The overture is essentially a sonata-form composition though, as Paul Mann tells us, Nixon throws in a few surprises along the way such as an unexpected switch to 3/4 time for the coda (from 11:59). The piece begins with a slow, rather Brahmsian introduction. The pace picks up at 2:16 with an allegro first subject that Mann very aptly describes as “tautly decisive [and] vigorously determined”. This is spirited stuff, full of energy and very positive in tone. The second subject (from around 5:19) is genial and good-natured; here the woodwind are well to the fore. There is a short, turbulent development section but geniality is soon restored and essentially the overture is good-humoured. An ebullient coda concludes what I think is a happy piece.
The Romance for Violin and Orchestra has been reconstructed by Paul Mann from the orchestral parts. Nixon himself was a violinist and he writes here with great affection for his own instrument, exploiting its cantabile potential most effectively. As Paul Mann says, the piece mainly “unfolds in an unbroken stream of romantic lyricism”. The Romanian violinist, Ana Török plays the solo part most attractively and she’s supported by a nicely-spun accompaniment which Paul Mann and the orchestra deliver with no little sensitivity. I enjoyed the Romance very much. It’s a delightful little piece and here it receives a winning performance.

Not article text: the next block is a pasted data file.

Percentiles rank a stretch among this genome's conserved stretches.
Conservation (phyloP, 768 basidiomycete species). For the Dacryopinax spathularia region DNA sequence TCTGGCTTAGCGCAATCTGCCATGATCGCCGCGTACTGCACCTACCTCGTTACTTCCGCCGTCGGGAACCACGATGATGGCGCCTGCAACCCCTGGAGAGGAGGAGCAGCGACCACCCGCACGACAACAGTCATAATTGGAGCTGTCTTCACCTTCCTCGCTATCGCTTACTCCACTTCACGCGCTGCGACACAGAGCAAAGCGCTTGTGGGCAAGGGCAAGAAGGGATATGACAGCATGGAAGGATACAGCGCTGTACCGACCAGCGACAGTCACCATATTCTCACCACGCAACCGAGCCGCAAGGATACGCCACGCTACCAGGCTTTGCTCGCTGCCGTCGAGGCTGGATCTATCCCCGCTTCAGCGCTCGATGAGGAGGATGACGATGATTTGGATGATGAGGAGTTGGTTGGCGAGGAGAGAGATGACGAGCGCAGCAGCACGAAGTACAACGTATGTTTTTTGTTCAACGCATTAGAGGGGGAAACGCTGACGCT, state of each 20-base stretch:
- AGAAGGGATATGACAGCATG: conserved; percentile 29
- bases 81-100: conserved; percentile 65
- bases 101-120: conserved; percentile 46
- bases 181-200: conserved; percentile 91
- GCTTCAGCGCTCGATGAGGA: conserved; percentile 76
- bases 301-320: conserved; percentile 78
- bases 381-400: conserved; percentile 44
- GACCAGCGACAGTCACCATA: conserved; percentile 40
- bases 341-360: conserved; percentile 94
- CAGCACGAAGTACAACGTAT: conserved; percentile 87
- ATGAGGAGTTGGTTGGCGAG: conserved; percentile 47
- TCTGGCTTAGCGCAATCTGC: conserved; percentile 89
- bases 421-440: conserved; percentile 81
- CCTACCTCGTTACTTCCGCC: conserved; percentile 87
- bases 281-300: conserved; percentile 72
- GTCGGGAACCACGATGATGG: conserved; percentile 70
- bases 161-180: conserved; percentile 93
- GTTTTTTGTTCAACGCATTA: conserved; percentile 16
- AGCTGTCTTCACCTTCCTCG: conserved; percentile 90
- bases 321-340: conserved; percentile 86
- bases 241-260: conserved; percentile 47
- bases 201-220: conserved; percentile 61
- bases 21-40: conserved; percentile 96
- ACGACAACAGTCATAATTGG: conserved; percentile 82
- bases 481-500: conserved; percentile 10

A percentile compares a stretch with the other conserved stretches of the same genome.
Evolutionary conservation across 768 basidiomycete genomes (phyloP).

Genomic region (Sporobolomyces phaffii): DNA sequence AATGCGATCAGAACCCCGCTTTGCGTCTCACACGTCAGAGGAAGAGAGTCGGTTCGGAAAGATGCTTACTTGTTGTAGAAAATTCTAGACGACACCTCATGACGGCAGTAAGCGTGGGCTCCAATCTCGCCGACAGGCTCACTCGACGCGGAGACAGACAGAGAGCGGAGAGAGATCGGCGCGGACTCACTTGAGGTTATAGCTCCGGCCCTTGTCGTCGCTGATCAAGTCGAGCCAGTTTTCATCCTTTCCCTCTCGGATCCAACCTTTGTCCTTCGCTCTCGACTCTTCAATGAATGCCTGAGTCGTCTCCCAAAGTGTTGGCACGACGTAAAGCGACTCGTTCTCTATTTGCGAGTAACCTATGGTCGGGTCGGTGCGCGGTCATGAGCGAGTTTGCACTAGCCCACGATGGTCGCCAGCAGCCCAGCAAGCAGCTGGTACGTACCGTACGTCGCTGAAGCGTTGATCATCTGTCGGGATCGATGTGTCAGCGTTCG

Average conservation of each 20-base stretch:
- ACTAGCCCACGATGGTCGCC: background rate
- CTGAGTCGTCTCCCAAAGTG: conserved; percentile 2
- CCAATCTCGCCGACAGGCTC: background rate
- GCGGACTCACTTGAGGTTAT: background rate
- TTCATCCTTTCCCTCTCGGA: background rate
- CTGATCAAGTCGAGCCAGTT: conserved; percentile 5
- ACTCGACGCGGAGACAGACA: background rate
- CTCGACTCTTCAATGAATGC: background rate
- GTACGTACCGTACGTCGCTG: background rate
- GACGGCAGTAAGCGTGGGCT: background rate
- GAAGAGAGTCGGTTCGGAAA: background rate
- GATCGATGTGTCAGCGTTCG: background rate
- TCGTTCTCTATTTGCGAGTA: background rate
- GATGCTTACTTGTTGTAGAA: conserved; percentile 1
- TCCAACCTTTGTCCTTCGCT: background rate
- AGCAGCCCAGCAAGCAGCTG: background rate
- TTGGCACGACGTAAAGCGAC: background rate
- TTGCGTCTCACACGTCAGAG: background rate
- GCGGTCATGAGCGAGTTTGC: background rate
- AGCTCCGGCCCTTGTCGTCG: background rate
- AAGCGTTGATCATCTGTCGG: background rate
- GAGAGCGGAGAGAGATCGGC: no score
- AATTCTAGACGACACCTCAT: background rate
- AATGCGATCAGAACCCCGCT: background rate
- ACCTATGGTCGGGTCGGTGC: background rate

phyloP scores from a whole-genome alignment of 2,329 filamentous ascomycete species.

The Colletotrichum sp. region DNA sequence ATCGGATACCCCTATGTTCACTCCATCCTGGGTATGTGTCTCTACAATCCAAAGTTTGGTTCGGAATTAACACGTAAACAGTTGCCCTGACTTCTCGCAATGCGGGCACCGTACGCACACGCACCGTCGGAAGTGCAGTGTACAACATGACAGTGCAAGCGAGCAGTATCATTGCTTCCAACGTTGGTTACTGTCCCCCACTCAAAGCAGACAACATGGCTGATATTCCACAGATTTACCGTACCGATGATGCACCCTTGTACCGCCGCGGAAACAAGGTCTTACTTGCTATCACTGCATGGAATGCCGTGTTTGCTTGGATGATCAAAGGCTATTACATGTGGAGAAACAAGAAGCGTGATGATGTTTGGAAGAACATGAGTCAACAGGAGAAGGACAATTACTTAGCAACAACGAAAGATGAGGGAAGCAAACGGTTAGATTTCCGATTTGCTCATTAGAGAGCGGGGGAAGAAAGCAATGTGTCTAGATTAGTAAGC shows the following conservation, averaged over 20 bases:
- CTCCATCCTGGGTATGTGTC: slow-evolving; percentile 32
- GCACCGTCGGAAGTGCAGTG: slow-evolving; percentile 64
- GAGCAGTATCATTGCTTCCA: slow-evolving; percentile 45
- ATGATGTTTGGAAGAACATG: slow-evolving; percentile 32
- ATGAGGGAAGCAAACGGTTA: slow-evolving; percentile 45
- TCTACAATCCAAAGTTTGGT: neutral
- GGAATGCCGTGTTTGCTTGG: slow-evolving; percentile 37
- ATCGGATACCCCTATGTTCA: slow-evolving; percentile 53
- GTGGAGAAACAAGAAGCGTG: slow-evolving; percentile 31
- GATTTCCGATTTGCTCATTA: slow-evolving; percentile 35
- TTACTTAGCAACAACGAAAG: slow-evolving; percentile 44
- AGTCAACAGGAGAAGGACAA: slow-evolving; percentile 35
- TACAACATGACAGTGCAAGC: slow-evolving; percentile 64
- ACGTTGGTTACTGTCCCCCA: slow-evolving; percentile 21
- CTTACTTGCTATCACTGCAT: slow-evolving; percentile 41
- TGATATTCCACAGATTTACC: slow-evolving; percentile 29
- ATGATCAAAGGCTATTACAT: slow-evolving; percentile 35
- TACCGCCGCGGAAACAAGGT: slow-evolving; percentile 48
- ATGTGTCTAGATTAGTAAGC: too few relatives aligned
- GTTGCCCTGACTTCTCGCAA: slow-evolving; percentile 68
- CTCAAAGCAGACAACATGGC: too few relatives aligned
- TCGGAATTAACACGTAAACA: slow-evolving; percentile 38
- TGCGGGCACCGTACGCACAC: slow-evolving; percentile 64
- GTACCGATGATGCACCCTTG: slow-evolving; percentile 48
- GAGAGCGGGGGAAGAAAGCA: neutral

So, what are we to make of Henry Cotter Nixon and especially his magnum opus for orchestra, Palamon and Arcite? I don’t think we’ve uncovered a lost masterpiece here but it’s a very well written and attractive score that is well worth hearing. I’ve enjoyed getting to know it very much and there’s a great deal to admire in it. As I’ve indicated already, Nixon wrote fluently for the orchestra. What I think lets him down in the last analysis is that his imagination was either insufficiently vivid or was too controlled. By coincidence, at the same time that I was absorbing this disc I was also evaluating a new recording of Smetana’s Má Vlast. Now, Má Vlast is not without its weak pages but essentially it’s a fervent, strongly-profiled composition. Palamon and Arcite, for all its merits, doesn’t have the same air of burning conviction that grabs the listener’s attention. I wish that Nixon’s score had exhibited a bit more red-blooded passion or, in the battle and jousting scenes, rather more in the way of drama.
Having said that, however, I repeat that Palamon and Arcite is well worth hearing, as are the other two works on the disc. It’s hard to imagine that the music could receive better advocacy than Paul Mann and the Kodály Philharmonic Orchestra offer. The playing is never less than committed and assured and Mann, who also acted as producer of the disc, has clearly prepared the performances scrupulously and out of conviction. The recording engineer, Zoltán Osváth has done a fine job, presenting the performances in excellent, realistic sound. As I’ve already indicated, the documentation is first-rate; the notes are an excellent example of how unfamiliar music by an unknown composer should be presented.
The other two volumes in this Nixon series are already ‘in the can’ and I look forward keenly to hearing them.